Cleveland Schools, some of which are named after slave owners, will be renamed

CLEVELAND, Ohio – The Cleveland Metropolitan School District is preparing to rename seven schools currently named for slave owners and other historical figures over concerns with racially problematic pasts.

New names for five elementary buildings are expected to be in place for the 2022-2023 school year, following community meetings in January and February 2022 during which school administrators intend to seek feedback from parents, students and others. Decisions are subject to the approval of the school board.

Elementary schools to be renamed are:

* Albert Bushnell Hart (Broadway-Slavic Village)

* Louis Agassiz (Boulevard West)

* Luis Muñoz Marín (Tremont)

* Patrick Henry (Glenville)

* Thomas Jefferson PreK-12 International Newcomers Academy (Stockyards)

Two more high schools are expected to be renamed in the future, but CMSD officials who spoke to and The Plain Dealer were unable to provide a timeline yet. They are John Marshall, in the Jefferson neighborhood, and James Ford Rhodes, in the Old Brooklyn neighborhood.

CMSD initiated the name change process earlier this year as part of the national calculation of racial injustice triggered by the 2020 death of George Floyd. School officials were also encouraged by two resolutions passed by Cleveland City Council in 2020 urging the CMSD to change the names. The effort was led by Councilor Kevin Conwell, whose ward includes Patrick Henry, and supported by Councilor Brian Mooney, whose ward includes Louis Agassiz.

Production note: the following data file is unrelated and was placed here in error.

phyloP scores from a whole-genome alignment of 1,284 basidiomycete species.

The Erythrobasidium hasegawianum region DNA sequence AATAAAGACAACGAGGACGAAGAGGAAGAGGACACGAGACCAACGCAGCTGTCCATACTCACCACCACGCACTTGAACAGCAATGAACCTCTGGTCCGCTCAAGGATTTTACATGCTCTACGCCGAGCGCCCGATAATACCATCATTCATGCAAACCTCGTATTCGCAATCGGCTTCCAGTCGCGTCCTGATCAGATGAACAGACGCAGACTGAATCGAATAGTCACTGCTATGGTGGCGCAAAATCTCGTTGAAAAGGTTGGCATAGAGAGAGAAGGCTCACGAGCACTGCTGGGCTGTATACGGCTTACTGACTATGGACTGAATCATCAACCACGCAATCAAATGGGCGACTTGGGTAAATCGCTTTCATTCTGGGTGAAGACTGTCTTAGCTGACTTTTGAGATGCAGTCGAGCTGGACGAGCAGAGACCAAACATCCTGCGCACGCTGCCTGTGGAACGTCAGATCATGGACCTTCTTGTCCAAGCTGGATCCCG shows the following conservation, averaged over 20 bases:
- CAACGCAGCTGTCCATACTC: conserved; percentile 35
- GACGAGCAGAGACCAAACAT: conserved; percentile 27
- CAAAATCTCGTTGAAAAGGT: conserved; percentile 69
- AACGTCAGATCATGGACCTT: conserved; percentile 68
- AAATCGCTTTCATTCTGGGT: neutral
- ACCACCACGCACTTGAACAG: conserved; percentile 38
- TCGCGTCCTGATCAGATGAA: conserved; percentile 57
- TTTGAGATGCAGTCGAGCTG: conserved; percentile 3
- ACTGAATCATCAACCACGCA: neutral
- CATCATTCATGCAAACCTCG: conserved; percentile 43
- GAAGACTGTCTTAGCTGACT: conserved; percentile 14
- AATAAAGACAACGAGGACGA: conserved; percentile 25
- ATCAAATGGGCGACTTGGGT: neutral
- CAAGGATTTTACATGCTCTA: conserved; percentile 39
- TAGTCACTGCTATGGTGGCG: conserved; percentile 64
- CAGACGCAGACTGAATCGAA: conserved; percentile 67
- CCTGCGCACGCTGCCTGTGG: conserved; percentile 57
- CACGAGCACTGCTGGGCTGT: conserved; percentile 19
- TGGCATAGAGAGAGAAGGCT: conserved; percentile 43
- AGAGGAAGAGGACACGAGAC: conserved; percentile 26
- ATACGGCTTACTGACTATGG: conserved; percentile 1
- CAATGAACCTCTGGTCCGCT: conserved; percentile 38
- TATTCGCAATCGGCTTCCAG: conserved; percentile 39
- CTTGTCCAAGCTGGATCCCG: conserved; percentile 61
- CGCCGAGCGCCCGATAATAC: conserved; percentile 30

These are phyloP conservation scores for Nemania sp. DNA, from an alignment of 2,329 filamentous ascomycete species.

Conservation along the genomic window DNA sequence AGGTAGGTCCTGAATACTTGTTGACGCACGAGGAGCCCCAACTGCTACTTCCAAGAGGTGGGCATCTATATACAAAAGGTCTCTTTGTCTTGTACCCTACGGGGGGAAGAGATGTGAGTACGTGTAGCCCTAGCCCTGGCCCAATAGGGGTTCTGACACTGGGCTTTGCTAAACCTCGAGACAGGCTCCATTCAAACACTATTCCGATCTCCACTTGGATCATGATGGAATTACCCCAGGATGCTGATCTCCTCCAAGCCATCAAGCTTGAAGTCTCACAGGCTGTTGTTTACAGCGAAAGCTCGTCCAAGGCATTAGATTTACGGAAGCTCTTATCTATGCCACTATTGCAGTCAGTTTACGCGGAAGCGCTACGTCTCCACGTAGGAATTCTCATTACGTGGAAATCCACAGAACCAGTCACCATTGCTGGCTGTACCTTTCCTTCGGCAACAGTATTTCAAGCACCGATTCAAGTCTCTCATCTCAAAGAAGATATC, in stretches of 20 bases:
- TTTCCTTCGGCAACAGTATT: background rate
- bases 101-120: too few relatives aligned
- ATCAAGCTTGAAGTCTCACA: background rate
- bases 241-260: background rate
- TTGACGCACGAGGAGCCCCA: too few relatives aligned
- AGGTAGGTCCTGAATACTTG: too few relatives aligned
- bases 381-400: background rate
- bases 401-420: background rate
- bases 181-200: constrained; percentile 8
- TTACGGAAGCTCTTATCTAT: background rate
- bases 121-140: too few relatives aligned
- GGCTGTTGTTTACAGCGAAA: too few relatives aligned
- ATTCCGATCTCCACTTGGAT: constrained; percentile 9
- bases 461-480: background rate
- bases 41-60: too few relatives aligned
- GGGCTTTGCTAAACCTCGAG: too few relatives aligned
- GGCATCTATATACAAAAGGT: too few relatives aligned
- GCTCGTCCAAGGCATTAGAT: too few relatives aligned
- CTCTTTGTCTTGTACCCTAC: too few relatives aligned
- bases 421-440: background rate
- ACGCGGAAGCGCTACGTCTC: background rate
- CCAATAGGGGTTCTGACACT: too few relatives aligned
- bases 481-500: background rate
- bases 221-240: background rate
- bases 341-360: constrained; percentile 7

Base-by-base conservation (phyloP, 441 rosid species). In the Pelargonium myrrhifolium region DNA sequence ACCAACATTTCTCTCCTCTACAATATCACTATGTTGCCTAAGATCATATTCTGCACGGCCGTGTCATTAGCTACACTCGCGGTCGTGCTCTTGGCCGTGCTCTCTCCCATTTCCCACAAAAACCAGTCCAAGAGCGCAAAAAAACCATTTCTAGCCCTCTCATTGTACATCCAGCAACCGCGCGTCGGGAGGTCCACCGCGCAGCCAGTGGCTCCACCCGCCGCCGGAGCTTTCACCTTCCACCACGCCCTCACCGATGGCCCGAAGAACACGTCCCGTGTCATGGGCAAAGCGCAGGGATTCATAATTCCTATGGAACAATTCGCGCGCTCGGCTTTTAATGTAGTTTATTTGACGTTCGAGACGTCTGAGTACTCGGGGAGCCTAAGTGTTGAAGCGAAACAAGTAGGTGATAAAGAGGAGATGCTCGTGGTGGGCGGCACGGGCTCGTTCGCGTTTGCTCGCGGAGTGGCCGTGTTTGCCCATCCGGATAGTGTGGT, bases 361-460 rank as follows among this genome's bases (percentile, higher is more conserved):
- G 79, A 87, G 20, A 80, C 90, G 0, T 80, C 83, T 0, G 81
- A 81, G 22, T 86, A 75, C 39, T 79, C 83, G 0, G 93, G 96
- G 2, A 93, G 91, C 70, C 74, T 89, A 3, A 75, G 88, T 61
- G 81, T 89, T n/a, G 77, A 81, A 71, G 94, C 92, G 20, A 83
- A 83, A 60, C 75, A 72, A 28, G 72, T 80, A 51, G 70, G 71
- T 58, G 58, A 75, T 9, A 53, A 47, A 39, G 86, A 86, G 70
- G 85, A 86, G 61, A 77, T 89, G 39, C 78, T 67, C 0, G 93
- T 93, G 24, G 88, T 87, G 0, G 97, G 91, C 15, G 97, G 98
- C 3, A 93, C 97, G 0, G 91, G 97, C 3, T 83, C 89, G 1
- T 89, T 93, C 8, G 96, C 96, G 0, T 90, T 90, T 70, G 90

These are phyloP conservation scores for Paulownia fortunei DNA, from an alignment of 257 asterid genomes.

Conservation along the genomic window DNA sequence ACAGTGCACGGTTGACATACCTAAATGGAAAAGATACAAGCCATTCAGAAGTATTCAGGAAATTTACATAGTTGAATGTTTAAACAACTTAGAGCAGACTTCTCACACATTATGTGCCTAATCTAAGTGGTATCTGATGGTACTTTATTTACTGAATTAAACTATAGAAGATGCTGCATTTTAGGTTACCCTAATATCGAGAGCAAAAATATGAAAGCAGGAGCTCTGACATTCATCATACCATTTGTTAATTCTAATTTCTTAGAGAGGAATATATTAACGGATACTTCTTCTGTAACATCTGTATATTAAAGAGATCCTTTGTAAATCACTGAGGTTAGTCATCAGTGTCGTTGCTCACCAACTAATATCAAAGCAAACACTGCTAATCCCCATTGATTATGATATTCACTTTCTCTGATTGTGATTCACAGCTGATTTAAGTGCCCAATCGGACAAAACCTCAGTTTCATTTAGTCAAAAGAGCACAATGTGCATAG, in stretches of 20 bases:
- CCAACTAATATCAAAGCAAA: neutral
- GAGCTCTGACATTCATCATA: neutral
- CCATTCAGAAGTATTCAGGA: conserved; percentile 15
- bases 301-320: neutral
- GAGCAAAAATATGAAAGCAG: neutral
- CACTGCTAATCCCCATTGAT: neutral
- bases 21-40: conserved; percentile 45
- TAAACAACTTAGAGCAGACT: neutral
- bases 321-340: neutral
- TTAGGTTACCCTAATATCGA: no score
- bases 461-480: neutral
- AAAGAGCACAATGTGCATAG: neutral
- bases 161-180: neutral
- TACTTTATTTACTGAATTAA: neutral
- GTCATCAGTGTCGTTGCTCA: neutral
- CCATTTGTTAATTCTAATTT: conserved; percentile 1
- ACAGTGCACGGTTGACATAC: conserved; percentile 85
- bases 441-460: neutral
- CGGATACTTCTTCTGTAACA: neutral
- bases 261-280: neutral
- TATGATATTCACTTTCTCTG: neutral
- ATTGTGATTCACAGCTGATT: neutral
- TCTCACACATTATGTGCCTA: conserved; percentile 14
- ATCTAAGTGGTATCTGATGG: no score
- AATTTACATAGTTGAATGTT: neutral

The CMSD school board convened working groups in July made up of staff, students and family members to determine new school naming criteria and identify existing schools named after prominent people who don’t. failed to meet those standards, according to Michael Houser, head of political and union liaison, and Trent Mosley, head of strategy implementation.

CMSD also recruited a historian to provide historical information on each person for whom a school is named.

The groups found seven schools whose names should be changed according to the new naming criteria.

The groups identified 11 other schools for “possible further examination,” meaning the groups were torn over whether there was enough evidence in the person’s past that conflicted with the naming criteria.

The new criteria exclude schools from being named after people “who have a documented history of enslaving other humans, or who actively participated in the institution of slavery, systemic racism, oppression … people of color, women or other minority groups, or who have been a member of a supremist organization.

Oppression is defined as “the inequitable use of authority, law or physical force to prevent others from being free or equal”.

The school board approved the new naming criteria in September and on December 14 adopted the task force’s recommendations for schools that should be renamed.

Conwell was elated when he spoke to after the December vote.